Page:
Doctoral Dissertations

Date of Award


Degree Type


Degree Name

Doctor of Philosophy


Chemical Engineering

Major Professor

Robert Counce

Committee Members

Jack Watson, Paul Dalhaimer, Sankar Raghavan, Wei Zheng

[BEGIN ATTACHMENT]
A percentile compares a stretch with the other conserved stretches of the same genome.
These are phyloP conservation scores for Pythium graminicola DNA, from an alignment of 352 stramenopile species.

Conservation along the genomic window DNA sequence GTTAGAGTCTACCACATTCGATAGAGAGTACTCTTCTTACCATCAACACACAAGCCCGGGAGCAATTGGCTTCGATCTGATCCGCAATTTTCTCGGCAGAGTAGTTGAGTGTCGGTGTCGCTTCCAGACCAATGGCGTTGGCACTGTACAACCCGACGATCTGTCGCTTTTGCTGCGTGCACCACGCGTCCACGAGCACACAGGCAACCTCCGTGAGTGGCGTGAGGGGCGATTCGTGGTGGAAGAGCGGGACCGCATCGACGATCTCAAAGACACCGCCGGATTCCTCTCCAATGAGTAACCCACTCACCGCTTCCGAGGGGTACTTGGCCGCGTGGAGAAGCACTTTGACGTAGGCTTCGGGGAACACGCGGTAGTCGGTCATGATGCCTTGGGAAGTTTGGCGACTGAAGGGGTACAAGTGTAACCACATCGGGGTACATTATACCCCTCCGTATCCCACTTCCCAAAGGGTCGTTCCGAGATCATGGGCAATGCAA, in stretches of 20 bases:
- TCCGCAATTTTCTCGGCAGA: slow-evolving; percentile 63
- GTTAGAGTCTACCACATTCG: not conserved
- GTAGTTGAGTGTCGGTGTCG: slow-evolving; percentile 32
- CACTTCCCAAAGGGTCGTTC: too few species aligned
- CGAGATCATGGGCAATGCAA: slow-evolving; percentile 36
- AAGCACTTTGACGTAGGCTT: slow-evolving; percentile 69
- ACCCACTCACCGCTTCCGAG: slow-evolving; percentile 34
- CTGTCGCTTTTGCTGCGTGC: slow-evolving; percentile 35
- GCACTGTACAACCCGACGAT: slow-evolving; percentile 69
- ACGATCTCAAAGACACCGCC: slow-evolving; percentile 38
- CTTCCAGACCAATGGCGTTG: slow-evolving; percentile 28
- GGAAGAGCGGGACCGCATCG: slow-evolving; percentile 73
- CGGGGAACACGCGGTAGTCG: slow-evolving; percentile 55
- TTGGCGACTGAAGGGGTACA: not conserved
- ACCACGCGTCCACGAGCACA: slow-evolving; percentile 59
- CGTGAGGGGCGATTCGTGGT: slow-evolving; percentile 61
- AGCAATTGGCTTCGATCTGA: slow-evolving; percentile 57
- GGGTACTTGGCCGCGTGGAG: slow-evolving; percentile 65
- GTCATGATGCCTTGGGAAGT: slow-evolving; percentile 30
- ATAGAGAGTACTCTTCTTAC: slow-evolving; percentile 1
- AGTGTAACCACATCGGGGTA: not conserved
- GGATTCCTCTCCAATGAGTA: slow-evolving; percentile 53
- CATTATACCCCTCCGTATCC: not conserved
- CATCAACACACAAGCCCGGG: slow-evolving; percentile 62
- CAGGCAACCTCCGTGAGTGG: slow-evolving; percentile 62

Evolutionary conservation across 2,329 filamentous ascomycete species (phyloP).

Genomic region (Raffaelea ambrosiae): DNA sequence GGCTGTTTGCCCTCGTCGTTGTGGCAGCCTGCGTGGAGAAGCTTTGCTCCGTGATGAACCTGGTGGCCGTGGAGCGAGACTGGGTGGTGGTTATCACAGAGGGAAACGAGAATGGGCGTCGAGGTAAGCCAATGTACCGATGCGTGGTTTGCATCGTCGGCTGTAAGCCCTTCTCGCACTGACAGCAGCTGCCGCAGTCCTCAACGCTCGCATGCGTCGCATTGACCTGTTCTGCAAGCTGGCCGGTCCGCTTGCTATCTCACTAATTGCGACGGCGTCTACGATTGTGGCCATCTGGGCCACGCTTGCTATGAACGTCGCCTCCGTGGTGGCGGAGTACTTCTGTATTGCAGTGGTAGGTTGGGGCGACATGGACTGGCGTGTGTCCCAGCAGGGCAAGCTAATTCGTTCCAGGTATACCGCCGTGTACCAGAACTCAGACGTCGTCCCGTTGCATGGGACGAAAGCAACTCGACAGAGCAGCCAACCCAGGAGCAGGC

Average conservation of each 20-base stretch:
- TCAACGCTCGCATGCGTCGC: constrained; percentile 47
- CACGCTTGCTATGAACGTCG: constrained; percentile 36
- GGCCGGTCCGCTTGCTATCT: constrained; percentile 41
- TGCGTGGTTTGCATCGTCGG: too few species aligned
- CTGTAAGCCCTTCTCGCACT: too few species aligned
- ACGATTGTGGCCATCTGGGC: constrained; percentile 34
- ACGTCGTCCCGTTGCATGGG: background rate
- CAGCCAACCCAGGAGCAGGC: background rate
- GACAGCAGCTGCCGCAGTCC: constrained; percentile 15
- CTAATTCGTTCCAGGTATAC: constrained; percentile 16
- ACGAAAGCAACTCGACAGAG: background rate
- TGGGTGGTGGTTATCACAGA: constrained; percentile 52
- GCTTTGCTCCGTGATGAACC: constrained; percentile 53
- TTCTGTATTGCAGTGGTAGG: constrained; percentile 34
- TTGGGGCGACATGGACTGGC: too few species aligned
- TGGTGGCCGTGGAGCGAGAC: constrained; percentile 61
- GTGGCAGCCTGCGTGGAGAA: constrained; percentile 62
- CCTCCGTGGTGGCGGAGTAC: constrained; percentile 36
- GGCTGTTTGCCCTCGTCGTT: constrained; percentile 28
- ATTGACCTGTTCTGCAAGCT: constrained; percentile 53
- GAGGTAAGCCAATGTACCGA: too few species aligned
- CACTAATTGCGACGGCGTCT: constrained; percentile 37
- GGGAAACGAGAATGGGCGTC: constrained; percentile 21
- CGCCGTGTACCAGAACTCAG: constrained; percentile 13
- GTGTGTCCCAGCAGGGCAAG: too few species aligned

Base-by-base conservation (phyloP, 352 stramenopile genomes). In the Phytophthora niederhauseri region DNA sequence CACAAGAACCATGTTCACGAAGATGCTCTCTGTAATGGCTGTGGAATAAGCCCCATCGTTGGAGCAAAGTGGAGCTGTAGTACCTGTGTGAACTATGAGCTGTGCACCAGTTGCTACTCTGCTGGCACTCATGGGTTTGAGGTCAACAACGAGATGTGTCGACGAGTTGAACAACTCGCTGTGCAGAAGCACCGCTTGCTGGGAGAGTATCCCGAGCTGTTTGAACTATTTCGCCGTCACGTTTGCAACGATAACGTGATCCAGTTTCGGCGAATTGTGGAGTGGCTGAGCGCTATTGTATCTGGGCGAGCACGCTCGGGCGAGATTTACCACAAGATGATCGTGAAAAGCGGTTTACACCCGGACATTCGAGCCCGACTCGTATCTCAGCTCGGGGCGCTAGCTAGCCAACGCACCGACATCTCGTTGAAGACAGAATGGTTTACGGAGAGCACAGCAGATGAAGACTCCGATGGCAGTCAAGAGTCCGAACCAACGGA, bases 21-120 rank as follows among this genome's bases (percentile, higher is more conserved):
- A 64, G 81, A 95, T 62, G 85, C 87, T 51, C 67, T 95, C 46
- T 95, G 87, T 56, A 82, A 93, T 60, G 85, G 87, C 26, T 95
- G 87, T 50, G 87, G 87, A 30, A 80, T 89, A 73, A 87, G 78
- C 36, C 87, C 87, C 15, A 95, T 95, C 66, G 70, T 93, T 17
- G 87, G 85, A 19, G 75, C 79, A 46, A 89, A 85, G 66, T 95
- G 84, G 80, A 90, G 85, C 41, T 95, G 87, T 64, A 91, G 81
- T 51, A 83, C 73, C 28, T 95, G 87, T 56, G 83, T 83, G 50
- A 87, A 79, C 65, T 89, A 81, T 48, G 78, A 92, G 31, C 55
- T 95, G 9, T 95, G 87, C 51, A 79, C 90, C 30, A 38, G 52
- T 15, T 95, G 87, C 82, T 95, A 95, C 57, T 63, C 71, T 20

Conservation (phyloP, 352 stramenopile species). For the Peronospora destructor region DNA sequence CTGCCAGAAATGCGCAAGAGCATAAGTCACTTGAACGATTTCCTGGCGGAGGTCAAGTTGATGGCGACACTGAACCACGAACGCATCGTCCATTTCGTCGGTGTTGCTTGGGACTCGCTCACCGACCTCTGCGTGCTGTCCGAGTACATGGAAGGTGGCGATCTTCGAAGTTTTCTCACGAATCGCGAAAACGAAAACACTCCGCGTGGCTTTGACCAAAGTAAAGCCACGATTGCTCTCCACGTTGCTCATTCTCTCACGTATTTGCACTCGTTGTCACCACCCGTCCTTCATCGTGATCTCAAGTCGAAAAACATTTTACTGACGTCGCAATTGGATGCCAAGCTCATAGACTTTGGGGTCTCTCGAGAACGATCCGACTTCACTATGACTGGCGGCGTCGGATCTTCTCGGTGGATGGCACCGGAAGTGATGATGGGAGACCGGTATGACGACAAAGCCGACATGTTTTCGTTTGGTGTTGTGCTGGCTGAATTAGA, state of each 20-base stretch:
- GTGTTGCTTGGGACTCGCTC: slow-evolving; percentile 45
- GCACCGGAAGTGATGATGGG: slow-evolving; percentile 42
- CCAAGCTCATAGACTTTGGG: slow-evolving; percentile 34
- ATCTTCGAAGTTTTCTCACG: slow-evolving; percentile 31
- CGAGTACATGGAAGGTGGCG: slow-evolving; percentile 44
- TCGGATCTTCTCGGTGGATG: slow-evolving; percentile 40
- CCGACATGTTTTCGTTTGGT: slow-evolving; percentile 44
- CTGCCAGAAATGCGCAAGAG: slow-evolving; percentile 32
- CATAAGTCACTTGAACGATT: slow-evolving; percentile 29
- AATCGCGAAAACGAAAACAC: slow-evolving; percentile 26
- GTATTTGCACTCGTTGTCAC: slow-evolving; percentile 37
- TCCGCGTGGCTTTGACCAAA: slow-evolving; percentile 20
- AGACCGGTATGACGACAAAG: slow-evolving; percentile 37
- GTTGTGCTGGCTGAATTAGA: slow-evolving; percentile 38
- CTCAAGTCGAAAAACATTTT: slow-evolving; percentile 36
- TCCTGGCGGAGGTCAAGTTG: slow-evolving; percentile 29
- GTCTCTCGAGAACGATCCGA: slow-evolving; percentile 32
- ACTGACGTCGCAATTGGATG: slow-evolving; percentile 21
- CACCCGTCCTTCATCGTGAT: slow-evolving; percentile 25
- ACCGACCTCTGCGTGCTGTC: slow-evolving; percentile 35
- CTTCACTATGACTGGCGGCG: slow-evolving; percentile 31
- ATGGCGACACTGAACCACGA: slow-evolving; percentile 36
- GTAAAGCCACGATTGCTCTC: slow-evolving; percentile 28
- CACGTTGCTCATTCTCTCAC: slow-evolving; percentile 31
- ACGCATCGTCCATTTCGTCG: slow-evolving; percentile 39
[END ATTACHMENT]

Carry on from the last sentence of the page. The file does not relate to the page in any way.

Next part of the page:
Yttrium was extracted from acidic solutions using di(2-ethylhexyl) phosphate (DEHPA) for three studies. In doing so, three process parameters were analyzed: extraction rate coefficient, loading ratio, and stoichiometric ratio.The first parameter, extraction rate coefficient, was modeled for a mixer-settler where the organic phase was recycled and the extractant concentration varied. The extraction rate coefficient increased as the recycle ratio increased because recycling the organic phase increased the organic-to-aqueous volume ratio in the mixer and thus increased the interfacial area between phases. The extraction rate coefficient increased as the extractant concentration increased when the extractant concentration was low. However, at high extractant concentrations, the organic phase viscosity had increased due to high metal loading. The high viscosity lowered the organic-phase molecular diffusion and thus decreased the extraction rate coefficient.Based on process economics, it may be beneficial to conduct a process such that the second parameter, loading ratio, is maximized. This is most likely true for processes using costly extractants. A procedure to determine the maximum loading ratio and corresponding optimum extractant concentration for any solvent extraction process was presented. The previous study's results were used for validation. To increase the loading ratio, operating nearer to the optimum extractant concentration was more effective than increasing the efficiency. An example was presented where although all processes operated at 90% efficiency, the only profitable process was the scenario operating at the optimum extractant concentration.The third parameter, stoichiometric ratio, was modeled for the equilibrium extraction of yttrium from hydrochloric acid. Although some authors have observed stoichiometric ratios less than the theoretical value of three, few have suggested a mechanism for the deviation from ideality. This study confirmed that the decrease was attributed to chloride ions complexing with yttrium ions to extract together into the organic phase. The overall equilibrium equation is described as a weighted average of two simultaneous equilibrium extractions. Increasing either the hydrochloric acid concentration or the yttrium feed concentration decreased the stoichiometric ratio, but the former had a more significant effect. The aqueous-phase activity coefficients provided only slight improvements in predicting the equilibrium conditions.

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